DADVSI is the French implementation of the EUCD directive from the European Union. It can be thought of as the French version of the DMCA; it has the usual prohibitions on the circumvention of digital restriction mechanisms and such. An amendment to this bill would appear to ban all software which does not contain DRM and watermarking capabilities; this provision has led the EUCD.info site to conclude that it would affect tools like web servers, ssh, and FTP.
Such a ban looks impractical at best. What the amendment really appears to cover is any software which is capable of removing DRM and watermarks from content. This provision clearly covers some free code, with DeCSS being at the top of the list. No free software will ever be able to access restricted content under this law; since the source is available, any restrictions could be removed by the user. So the amended DADVSI law does effectively ban free software from certain areas, but it does not affect free software in general.
This law, like all of its variants worldwide, is certainly worth opposing. An online petition has been posted for people to express their opposition to this law, which is expected to be considered immediately before Christmas. Signing the petition makes sense, especially for French citizens. Directly contacting members of the National Assembly is also a very good idea.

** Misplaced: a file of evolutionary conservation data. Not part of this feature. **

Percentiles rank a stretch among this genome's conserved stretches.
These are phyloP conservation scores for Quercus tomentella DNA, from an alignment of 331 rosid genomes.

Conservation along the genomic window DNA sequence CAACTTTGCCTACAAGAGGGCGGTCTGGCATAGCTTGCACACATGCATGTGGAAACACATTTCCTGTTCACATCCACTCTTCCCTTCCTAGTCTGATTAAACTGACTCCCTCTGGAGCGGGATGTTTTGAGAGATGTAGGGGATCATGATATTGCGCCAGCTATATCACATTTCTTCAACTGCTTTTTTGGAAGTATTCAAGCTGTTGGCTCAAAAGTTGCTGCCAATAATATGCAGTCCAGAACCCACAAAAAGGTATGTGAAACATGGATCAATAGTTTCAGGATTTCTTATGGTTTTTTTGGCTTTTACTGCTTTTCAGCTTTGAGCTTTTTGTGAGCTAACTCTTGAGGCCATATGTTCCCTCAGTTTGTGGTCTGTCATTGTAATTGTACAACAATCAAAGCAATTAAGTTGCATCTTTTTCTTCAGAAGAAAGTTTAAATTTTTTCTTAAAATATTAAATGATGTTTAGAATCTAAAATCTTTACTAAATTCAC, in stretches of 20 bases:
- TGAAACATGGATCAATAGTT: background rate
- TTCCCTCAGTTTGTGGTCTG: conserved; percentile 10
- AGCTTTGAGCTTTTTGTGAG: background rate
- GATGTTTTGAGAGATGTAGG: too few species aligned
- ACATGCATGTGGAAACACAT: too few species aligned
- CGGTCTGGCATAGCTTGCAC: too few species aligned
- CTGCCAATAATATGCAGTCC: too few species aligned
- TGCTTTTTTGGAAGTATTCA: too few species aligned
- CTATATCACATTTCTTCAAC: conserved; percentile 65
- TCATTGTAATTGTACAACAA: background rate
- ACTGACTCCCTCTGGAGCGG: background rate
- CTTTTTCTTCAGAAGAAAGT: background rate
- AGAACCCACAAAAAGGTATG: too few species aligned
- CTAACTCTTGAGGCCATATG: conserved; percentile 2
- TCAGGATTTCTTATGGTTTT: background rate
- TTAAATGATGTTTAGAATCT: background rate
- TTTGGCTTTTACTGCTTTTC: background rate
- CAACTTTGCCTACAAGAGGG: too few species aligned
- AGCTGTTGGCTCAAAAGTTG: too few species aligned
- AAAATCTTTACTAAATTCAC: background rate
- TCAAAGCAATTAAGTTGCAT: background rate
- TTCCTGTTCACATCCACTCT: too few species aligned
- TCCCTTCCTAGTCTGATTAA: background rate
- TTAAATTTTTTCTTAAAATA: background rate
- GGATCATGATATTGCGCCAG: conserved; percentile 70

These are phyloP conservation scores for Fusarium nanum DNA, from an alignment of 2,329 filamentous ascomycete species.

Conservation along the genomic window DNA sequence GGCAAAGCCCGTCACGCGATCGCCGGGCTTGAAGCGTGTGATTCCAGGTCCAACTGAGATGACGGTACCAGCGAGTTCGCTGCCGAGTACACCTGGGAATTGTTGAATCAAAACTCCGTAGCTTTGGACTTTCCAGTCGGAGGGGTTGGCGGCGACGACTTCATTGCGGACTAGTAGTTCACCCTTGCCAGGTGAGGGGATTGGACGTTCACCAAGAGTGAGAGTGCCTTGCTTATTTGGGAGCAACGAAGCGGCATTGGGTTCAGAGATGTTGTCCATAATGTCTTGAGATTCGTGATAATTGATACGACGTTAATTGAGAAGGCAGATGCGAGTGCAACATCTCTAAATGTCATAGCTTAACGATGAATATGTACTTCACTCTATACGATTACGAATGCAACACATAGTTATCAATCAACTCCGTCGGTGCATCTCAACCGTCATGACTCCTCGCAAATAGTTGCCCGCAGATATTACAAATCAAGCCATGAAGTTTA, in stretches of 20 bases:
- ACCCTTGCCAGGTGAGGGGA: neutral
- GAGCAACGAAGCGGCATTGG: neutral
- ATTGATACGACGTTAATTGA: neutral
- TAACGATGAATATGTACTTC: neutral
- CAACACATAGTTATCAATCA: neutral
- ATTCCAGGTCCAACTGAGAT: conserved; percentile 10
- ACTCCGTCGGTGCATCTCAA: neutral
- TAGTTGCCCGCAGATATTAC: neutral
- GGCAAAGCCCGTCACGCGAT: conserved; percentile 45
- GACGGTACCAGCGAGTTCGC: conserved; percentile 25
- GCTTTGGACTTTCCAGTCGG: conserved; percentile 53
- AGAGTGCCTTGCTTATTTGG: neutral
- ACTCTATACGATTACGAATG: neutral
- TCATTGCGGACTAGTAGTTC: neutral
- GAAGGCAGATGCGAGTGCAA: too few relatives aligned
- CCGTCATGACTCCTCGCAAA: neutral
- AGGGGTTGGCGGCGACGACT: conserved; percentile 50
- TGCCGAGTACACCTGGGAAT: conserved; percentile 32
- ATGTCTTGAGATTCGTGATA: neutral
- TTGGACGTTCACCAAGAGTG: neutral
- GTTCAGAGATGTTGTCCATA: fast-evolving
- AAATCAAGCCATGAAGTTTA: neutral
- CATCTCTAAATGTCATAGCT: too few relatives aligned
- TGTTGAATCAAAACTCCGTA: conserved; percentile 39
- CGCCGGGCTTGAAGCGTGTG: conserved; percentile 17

Meanwhile, the European Union appears poised to adopt a new data retention directive. This law would require communications providers (telephone companies, ISPs) to record information on telephone calls, Internet use, email traffic, etc., and to retain it for 6-24 months. It is already impossible in some parts of Europe to sit down at an Internet cafe without showing identity papers; the data retention directive would force Internet providers across Europe to record identities and activities. Access to this data would be relatively unrestricted; the entertainment industry is lobbying to be able to use it for tracking down file sharers.
While not directly related to free software, this directive is clearly hostile to the rights and privacy of all Europeans. Unfortunately, its passage in the European Parliament on December 12 appears to be an almost foregone conclusion. More information can be found in this EDRI-gram newsletter.
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